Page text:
On Tuesday the “official” Purchasing Managers Institute (PMI) ISM Manufacturing survey still showed shrinkage in February after a weak January, but was not as bad as expected.

Funnily enough an “unofficial” survey of manufacturing, from Markit, confirmed their more downbeat “flash” estimate for February from the previous week. But that was old news. We now await the actual February manufacturing data from the Fed on 16th March, a 75% subset of its Industrial Production data.

The release feeds back into the GDP by Output measure created by the BEA. Data releases sure come from a lot of different sources in the US creating quite a patchwork of confusion. The CPI data come from the BLS while the BEA produces the PCEPI so closely watched by the Fed and used to deflate Nominal GDP to get RGDP.

On Friday jobs data and wage growth showed divergent trends. More jobs but slower wage growth than expected, huh? Well, this is not puzzling for Market Monetarists who understand wage growth is driven by nominal GDP growth, under the control of the Fed, while unemployment is a function of both the participation in the labour force and the numbers of people within the labor force who are employed.

Unemployment was stable on the month but the participation rate rose slightly as the still growing economy pulled more workers into the official labour force. [Go to Data Watch for a fuller discussion.] A lesser factor is that most of the new jobs are in lower-paying areas of the dominant service sector drags down average wage growth, and also lowers productivity.

The Atlanta Fed GDPnow model was impressed by the job creation, with the total new jobs more than offsetting the weaker wage growth and thus raising the estimated growth of total real consumer expenditure and private domestic investment. Although at just 2.2% QoQ it is not that exciting, but does imply a 2.4% growth in RGDP and a rebound in NGDP growth YoY to 3.5% .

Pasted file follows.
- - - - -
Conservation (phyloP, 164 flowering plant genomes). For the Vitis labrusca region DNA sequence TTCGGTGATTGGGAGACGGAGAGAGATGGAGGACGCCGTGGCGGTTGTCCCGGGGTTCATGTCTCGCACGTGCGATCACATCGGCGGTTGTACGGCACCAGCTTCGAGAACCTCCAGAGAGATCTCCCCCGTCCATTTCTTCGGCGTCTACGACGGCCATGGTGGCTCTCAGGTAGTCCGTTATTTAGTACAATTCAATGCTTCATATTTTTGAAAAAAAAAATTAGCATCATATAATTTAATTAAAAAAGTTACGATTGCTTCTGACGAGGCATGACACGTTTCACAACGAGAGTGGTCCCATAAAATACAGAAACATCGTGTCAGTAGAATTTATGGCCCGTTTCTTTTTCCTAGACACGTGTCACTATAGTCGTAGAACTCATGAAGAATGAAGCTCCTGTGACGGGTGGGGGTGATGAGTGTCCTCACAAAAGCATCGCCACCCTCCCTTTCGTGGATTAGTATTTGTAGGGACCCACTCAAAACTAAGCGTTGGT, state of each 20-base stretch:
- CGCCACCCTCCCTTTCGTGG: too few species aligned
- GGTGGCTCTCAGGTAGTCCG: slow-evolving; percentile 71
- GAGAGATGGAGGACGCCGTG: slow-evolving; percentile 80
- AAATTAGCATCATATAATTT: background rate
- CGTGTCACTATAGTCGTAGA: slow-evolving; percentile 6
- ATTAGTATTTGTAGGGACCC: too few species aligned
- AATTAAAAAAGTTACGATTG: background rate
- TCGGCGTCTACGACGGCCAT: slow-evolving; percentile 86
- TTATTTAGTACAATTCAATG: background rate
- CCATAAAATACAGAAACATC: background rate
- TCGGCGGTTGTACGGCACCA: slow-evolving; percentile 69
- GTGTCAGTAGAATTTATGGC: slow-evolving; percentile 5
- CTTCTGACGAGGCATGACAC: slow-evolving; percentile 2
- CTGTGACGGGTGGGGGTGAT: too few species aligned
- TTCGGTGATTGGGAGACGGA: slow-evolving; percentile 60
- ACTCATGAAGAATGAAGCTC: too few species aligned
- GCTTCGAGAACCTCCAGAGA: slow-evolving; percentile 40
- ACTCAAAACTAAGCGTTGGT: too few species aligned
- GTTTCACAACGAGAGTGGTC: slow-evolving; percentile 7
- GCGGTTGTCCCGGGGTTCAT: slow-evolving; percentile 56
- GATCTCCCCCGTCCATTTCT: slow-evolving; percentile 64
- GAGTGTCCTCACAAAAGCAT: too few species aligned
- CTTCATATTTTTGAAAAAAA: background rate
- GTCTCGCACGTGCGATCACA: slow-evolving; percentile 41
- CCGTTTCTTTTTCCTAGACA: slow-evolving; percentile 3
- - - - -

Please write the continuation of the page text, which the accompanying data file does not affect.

This week there is no significant hard economic data for the US being released. The tone will be set by Fed number two Stanley Fischer speaking on Monday. Last week Dudley, the number three, was reassuring. But Fischer’s disastrously hawkish “four more hikes” interview on 6th January is still fresh in people’s minds.

The bigger central bank action could come from the six-weekly ECB meeting. Expectations are quite high that Draghi will introduce further measures, especially a drop in rates to even more negative levels. Lower rates are better than doing nothing, but relatively ineffective compared to discussing raising the inflation target or far better introducing or at least monitoring NGDP growth.

Draghi disappointed markets last time out in December, his track record on surprising positively, when he has to, is good. Prior to the January meeting the big guns on the ECB board from Germany made some seemingly hawk’ish comments.

They have been quiet this time around, possibly due to German RGDP, NGDP, inflation, and long term bond yields all weakening. Germany needs faster growth, particularly to offset the political pressers on Mrs Merkel. What is good for Germany usually is not so for the Euro Area. This time around, however, it should be positive. Awfully selfish, awfully true.